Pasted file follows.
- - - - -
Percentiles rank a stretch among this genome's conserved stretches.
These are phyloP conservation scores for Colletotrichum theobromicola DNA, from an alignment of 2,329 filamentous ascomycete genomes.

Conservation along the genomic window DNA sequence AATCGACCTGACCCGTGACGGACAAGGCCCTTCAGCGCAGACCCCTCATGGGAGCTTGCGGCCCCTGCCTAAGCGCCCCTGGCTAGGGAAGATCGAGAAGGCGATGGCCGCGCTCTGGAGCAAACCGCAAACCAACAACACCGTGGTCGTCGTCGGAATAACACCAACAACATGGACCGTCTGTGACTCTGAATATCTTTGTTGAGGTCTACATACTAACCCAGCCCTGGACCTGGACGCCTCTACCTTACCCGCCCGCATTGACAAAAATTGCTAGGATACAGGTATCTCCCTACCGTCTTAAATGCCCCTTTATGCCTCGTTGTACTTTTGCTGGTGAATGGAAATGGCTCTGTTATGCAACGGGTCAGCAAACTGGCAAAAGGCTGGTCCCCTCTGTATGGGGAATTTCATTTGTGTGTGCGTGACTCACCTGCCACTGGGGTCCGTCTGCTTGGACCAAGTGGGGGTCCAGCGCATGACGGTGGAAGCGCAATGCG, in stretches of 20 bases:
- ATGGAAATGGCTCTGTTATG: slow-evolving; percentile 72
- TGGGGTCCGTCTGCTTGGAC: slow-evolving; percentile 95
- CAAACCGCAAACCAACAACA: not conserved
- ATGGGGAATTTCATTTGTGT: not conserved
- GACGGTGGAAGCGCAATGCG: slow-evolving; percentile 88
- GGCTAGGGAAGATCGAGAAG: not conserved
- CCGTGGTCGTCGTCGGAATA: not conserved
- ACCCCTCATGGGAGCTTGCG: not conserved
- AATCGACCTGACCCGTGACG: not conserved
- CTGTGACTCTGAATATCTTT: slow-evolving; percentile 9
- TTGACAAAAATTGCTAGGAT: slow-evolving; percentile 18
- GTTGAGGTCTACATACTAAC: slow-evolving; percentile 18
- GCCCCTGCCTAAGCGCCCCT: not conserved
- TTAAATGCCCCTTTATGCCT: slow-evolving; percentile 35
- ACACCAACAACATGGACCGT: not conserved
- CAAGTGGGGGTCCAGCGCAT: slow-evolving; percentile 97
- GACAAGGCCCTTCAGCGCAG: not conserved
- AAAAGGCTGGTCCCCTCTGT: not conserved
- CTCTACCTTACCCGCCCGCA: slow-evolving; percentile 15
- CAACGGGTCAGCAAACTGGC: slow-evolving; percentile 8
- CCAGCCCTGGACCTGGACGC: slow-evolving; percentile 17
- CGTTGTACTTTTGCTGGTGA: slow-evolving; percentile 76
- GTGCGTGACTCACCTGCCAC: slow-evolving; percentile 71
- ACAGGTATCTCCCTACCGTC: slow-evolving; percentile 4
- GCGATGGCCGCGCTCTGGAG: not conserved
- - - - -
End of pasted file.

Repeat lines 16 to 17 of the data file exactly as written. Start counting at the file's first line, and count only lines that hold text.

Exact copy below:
- GCCCCTGCCTAAGCGCCCCT: not conserved
- TTAAATGCCCCTTTATGCCT: slow-evolving; percentile 35